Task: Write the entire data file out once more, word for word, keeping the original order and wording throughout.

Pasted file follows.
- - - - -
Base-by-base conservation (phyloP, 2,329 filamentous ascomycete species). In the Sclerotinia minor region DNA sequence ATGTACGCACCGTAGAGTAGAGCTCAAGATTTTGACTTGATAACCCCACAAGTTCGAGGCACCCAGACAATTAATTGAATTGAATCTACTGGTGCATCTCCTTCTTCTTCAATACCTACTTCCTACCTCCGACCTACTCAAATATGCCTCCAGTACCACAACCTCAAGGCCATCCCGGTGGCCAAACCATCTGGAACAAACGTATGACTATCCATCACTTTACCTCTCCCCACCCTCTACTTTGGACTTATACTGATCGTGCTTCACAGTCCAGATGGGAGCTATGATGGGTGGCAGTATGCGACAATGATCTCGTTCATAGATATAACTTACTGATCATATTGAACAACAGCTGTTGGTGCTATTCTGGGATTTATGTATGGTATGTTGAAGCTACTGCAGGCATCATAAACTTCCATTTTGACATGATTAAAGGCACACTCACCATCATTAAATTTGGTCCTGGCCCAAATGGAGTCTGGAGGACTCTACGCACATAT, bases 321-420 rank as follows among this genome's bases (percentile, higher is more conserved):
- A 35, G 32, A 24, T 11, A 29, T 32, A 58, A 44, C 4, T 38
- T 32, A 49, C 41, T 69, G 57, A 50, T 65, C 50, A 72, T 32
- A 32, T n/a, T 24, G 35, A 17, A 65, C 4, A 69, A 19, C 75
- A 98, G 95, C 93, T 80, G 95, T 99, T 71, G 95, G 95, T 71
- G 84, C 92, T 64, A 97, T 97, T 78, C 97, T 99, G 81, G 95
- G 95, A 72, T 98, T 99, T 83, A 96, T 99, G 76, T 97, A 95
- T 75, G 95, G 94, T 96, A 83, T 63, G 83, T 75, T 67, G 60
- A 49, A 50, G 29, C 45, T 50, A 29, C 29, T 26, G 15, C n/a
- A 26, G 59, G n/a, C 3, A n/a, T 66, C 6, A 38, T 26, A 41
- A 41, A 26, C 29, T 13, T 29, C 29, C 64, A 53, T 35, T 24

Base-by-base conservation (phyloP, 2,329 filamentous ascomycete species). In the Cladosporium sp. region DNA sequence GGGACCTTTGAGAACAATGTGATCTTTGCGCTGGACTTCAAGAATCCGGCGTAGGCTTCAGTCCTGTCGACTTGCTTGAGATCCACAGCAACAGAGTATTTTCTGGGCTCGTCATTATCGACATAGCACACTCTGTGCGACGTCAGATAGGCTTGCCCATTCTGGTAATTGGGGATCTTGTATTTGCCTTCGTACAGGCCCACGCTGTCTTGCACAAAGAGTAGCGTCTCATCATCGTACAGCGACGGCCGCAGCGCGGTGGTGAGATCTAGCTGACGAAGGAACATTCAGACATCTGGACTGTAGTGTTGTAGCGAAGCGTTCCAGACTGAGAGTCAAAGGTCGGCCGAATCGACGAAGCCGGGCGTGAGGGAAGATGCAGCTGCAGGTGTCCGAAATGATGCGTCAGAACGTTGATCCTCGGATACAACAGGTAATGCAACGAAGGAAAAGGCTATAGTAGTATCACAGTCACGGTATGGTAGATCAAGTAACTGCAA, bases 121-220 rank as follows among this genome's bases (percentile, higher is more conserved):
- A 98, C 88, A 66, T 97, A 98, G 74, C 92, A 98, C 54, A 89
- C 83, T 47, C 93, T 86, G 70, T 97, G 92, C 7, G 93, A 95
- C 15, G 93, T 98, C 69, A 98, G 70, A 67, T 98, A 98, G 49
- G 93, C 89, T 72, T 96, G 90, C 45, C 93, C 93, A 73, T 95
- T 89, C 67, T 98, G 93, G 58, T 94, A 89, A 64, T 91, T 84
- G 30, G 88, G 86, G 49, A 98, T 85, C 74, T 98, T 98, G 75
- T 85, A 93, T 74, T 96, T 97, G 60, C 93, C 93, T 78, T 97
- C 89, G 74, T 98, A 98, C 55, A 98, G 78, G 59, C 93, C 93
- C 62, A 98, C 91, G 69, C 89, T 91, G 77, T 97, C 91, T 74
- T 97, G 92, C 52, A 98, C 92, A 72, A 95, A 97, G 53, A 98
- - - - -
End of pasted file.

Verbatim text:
Base-by-base conservation (phyloP, 2,329 filamentous ascomycete species). In the Sclerotinia minor region DNA sequence ATGTACGCACCGTAGAGTAGAGCTCAAGATTTTGACTTGATAACCCCACAAGTTCGAGGCACCCAGACAATTAATTGAATTGAATCTACTGGTGCATCTCCTTCTTCTTCAATACCTACTTCCTACCTCCGACCTACTCAAATATGCCTCCAGTACCACAACCTCAAGGCCATCCCGGTGGCCAAACCATCTGGAACAAACGTATGACTATCCATCACTTTACCTCTCCCCACCCTCTACTTTGGACTTATACTGATCGTGCTTCACAGTCCAGATGGGAGCTATGATGGGTGGCAGTATGCGACAATGATCTCGTTCATAGATATAACTTACTGATCATATTGAACAACAGCTGTTGGTGCTATTCTGGGATTTATGTATGGTATGTTGAAGCTACTGCAGGCATCATAAACTTCCATTTTGACATGATTAAAGGCACACTCACCATCATTAAATTTGGTCCTGGCCCAAATGGAGTCTGGAGGACTCTACGCACATAT, bases 321-420 rank as follows among this genome's bases (percentile, higher is more conserved):
- A 35, G 32, A 24, T 11, A 29, T 32, A 58, A 44, C 4, T 38
- T 32, A 49, C 41, T 69, G 57, A 50, T 65, C 50, A 72, T 32
- A 32, T n/a, T 24, G 35, A 17, A 65, C 4, A 69, A 19, C 75
- A 98, G 95, C 93, T 80, G 95, T 99, T 71, G 95, G 95, T 71
- G 84, C 92, T 64, A 97, T 97, T 78, C 97, T 99, G 81, G 95
- G 95, A 72, T 98, T 99, T 83, A 96, T 99, G 76, T 97, A 95
- T 75, G 95, G 94, T 96, A 83, T 63, G 83, T 75, T 67, G 60
- A 49, A 50, G 29, C 45, T 50, A 29, C 29, T 26, G 15, C n/a
- A 26, G 59, G n/a, C 3, A n/a, T 66, C 6, A 38, T 26, A 41
- A 41, A 26, C 29, T 13, T 29, C 29, C 64, A 53, T 35, T 24

Base-by-base conservation (phyloP, 2,329 filamentous ascomycete species). In the Cladosporium sp. region DNA sequence GGGACCTTTGAGAACAATGTGATCTTTGCGCTGGACTTCAAGAATCCGGCGTAGGCTTCAGTCCTGTCGACTTGCTTGAGATCCACAGCAACAGAGTATTTTCTGGGCTCGTCATTATCGACATAGCACACTCTGTGCGACGTCAGATAGGCTTGCCCATTCTGGTAATTGGGGATCTTGTATTTGCCTTCGTACAGGCCCACGCTGTCTTGCACAAAGAGTAGCGTCTCATCATCGTACAGCGACGGCCGCAGCGCGGTGGTGAGATCTAGCTGACGAAGGAACATTCAGACATCTGGACTGTAGTGTTGTAGCGAAGCGTTCCAGACTGAGAGTCAAAGGTCGGCCGAATCGACGAAGCCGGGCGTGAGGGAAGATGCAGCTGCAGGTGTCCGAAATGATGCGTCAGAACGTTGATCCTCGGATACAACAGGTAATGCAACGAAGGAAAAGGCTATAGTAGTATCACAGTCACGGTATGGTAGATCAAGTAACTGCAA, bases 121-220 rank as follows among this genome's bases (percentile, higher is more conserved):
- A 98, C 88, A 66, T 97, A 98, G 74, C 92, A 98, C 54, A 89
- C 83, T 47, C 93, T 86, G 70, T 97, G 92, C 7, G 93, A 95
- C 15, G 93, T 98, C 69, A 98, G 70, A 67, T 98, A 98, G 49
- G 93, C 89, T 72, T 96, G 90, C 45, C 93, C 93, A 73, T 95
- T 89, C 67, T 98, G 93, G 58, T 94, A 89, A 64, T 91, T 84
- G 30, G 88, G 86, G 49, A 98, T 85, C 74, T 98, T 98, G 75
- T 85, A 93, T 74, T 96, T 97, G 60, C 93, C 93, T 78, T 97
- C 89, G 74, T 98, A 98, C 55, A 98, G 78, G 59, C 93, C 93
- C 62, A 98, C 91, G 69, C 89, T 91, G 77, T 97, C 91, T 74
- T 97, G 92, C 52, A 98, C 92, A 72, A 95, A 97, G 53, A 98